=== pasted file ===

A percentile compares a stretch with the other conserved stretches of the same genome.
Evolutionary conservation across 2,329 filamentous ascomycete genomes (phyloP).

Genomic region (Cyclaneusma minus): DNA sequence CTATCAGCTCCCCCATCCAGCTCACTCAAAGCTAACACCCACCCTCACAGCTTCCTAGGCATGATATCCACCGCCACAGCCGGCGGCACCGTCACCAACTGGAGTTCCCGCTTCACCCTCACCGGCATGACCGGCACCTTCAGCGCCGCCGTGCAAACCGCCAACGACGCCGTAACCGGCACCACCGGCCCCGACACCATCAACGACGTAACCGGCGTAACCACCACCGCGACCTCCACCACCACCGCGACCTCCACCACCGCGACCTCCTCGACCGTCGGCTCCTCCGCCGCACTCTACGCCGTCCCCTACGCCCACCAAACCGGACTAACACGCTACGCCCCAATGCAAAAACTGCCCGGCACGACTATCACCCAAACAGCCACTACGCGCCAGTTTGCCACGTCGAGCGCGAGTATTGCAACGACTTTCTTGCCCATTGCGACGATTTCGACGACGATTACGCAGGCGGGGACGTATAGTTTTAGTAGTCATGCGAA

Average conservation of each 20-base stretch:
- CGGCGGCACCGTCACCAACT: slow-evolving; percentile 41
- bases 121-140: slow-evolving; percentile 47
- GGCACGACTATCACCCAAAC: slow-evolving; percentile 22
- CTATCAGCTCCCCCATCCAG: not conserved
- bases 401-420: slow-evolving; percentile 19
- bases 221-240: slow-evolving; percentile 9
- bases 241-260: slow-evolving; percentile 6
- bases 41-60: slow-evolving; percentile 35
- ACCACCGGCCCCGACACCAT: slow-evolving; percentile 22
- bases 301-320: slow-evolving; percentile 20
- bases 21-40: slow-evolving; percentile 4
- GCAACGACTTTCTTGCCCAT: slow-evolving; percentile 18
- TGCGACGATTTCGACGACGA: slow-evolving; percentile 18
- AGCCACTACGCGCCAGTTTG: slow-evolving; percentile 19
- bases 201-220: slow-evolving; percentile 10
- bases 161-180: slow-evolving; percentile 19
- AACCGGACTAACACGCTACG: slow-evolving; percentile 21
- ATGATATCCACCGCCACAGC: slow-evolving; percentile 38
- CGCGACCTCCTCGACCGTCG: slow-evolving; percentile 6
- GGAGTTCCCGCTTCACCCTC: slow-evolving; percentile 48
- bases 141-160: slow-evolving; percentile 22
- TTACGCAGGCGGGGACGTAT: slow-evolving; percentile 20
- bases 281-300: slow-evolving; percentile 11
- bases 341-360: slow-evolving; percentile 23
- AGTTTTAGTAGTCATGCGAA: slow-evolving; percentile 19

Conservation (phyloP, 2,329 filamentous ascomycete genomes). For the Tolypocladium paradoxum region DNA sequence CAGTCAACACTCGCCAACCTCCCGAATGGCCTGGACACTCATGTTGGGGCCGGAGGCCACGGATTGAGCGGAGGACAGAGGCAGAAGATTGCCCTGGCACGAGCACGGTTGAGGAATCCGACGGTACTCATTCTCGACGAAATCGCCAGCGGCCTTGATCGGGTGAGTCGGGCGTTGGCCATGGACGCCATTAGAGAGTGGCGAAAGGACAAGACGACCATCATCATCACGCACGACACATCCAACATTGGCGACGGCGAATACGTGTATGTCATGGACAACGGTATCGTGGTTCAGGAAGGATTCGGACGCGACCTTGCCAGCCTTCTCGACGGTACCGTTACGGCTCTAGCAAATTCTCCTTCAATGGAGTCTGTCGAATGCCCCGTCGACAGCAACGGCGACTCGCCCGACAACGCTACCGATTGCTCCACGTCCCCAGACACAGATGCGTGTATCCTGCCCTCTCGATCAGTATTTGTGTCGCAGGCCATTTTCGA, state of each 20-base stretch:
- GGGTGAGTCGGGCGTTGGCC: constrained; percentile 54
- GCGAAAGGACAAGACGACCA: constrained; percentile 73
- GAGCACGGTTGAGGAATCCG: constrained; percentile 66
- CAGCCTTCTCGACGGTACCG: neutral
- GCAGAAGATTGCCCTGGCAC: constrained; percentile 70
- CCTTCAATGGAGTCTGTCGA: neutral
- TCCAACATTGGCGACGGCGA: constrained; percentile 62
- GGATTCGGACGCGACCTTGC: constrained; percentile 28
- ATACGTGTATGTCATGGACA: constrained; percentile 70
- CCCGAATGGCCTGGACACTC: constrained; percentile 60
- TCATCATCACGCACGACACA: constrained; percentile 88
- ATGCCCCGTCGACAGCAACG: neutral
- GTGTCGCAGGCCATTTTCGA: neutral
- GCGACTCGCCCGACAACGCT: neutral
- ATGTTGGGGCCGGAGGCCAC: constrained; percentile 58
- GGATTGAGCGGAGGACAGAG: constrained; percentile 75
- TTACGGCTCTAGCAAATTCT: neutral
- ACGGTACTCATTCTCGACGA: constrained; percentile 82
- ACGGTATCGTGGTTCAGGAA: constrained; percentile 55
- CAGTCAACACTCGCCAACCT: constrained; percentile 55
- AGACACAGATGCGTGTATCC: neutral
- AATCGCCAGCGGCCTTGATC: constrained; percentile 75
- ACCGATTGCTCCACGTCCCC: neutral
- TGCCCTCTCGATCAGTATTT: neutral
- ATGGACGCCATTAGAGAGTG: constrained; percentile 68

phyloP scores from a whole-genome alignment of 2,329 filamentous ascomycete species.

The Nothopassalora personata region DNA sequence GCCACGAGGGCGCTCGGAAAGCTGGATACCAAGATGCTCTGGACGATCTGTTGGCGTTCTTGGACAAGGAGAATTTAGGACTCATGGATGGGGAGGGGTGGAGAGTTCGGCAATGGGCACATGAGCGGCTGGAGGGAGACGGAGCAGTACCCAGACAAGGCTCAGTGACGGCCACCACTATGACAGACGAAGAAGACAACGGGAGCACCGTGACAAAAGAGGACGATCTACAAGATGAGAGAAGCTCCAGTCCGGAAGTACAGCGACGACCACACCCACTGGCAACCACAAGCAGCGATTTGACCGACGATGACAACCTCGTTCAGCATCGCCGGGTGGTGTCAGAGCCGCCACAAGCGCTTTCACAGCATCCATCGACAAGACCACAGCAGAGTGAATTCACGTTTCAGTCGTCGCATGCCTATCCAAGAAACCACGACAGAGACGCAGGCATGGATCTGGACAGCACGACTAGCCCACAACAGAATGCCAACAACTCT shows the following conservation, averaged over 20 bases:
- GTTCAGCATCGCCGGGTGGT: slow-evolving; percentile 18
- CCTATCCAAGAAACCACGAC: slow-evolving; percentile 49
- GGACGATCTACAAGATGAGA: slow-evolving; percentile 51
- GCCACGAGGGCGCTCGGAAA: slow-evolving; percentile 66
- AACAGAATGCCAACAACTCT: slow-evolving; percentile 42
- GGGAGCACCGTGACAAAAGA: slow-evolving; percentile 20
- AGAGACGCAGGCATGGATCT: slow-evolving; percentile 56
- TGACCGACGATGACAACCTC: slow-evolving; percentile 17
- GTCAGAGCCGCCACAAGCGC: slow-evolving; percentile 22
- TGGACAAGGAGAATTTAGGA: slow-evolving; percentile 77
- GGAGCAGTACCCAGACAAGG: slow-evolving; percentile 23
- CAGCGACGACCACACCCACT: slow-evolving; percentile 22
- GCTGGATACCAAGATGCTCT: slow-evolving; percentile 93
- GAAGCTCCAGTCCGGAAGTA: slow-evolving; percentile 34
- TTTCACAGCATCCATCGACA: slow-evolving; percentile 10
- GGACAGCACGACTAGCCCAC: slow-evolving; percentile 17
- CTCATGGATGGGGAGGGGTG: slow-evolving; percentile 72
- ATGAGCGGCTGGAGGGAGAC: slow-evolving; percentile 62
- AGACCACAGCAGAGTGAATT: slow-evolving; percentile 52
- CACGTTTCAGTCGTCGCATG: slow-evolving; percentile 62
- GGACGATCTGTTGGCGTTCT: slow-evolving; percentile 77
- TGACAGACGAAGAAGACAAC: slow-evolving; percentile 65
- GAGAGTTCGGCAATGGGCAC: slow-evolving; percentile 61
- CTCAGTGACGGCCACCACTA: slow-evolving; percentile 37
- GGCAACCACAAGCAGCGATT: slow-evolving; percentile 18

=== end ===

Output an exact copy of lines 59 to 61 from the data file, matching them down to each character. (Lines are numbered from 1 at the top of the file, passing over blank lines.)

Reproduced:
- CCTATCCAAGAAACCACGAC: slow-evolving; percentile 49
- GGACGATCTACAAGATGAGA: slow-evolving; percentile 51
- GCCACGAGGGCGCTCGGAAA: slow-evolving; percentile 66